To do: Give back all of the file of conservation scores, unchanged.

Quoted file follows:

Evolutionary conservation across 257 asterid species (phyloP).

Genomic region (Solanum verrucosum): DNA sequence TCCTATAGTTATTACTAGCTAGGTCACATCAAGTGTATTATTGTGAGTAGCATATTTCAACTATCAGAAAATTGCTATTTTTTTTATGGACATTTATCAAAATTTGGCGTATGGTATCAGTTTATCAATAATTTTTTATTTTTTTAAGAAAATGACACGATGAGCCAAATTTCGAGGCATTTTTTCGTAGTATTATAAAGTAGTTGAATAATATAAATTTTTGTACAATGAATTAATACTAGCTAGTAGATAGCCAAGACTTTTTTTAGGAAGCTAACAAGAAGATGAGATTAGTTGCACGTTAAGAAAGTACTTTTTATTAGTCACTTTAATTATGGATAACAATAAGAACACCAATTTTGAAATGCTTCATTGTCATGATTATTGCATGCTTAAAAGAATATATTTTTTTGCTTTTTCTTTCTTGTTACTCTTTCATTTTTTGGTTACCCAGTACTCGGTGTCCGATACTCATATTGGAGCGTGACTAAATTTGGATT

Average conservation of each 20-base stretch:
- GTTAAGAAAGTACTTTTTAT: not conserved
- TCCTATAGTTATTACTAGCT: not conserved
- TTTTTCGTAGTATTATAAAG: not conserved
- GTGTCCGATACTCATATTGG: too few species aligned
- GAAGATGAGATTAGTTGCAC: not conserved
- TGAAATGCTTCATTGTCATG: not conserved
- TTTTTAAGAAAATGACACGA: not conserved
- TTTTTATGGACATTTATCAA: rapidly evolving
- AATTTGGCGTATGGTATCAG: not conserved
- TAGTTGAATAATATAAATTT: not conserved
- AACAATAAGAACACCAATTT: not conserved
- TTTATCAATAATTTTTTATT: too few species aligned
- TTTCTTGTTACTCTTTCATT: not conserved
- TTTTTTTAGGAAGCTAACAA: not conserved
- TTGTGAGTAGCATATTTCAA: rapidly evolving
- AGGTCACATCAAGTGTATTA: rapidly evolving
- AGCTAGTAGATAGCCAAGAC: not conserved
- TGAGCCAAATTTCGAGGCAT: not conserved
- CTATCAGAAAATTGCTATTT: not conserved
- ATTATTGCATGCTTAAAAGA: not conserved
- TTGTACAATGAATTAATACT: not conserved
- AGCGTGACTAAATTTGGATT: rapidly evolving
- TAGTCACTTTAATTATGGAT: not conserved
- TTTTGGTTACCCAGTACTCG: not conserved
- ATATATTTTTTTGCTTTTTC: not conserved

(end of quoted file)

Evolutionary conservation across 257 asterid species (phyloP).

Genomic region (Solanum verrucosum): DNA sequence TCCTATAGTTATTACTAGCTAGGTCACATCAAGTGTATTATTGTGAGTAGCATATTTCAACTATCAGAAAATTGCTATTTTTTTTATGGACATTTATCAAAATTTGGCGTATGGTATCAGTTTATCAATAATTTTTTATTTTTTTAAGAAAATGACACGATGAGCCAAATTTCGAGGCATTTTTTCGTAGTATTATAAAGTAGTTGAATAATATAAATTTTTGTACAATGAATTAATACTAGCTAGTAGATAGCCAAGACTTTTTTTAGGAAGCTAACAAGAAGATGAGATTAGTTGCACGTTAAGAAAGTACTTTTTATTAGTCACTTTAATTATGGATAACAATAAGAACACCAATTTTGAAATGCTTCATTGTCATGATTATTGCATGCTTAAAAGAATATATTTTTTTGCTTTTTCTTTCTTGTTACTCTTTCATTTTTTGGTTACCCAGTACTCGGTGTCCGATACTCATATTGGAGCGTGACTAAATTTGGATT

Average conservation of each 20-base stretch:
- GTTAAGAAAGTACTTTTTAT: not conserved
- TCCTATAGTTATTACTAGCT: not conserved
- TTTTTCGTAGTATTATAAAG: not conserved
- GTGTCCGATACTCATATTGG: too few species aligned
- GAAGATGAGATTAGTTGCAC: not conserved
- TGAAATGCTTCATTGTCATG: not conserved
- TTTTTAAGAAAATGACACGA: not conserved
- TTTTTATGGACATTTATCAA: rapidly evolving
- AATTTGGCGTATGGTATCAG: not conserved
- TAGTTGAATAATATAAATTT: not conserved
- AACAATAAGAACACCAATTT: not conserved
- TTTATCAATAATTTTTTATT: too few species aligned
- TTTCTTGTTACTCTTTCATT: not conserved
- TTTTTTTAGGAAGCTAACAA: not conserved
- TTGTGAGTAGCATATTTCAA: rapidly evolving
- AGGTCACATCAAGTGTATTA: rapidly evolving
- AGCTAGTAGATAGCCAAGAC: not conserved
- TGAGCCAAATTTCGAGGCAT: not conserved
- CTATCAGAAAATTGCTATTT: not conserved
- ATTATTGCATGCTTAAAAGA: not conserved
- TTGTACAATGAATTAATACT: not conserved
- AGCGTGACTAAATTTGGATT: rapidly evolving
- TAGTCACTTTAATTATGGAT: not conserved
- TTTTGGTTACCCAGTACTCG: not conserved
- ATATATTTTTTTGCTTTTTC: not conserved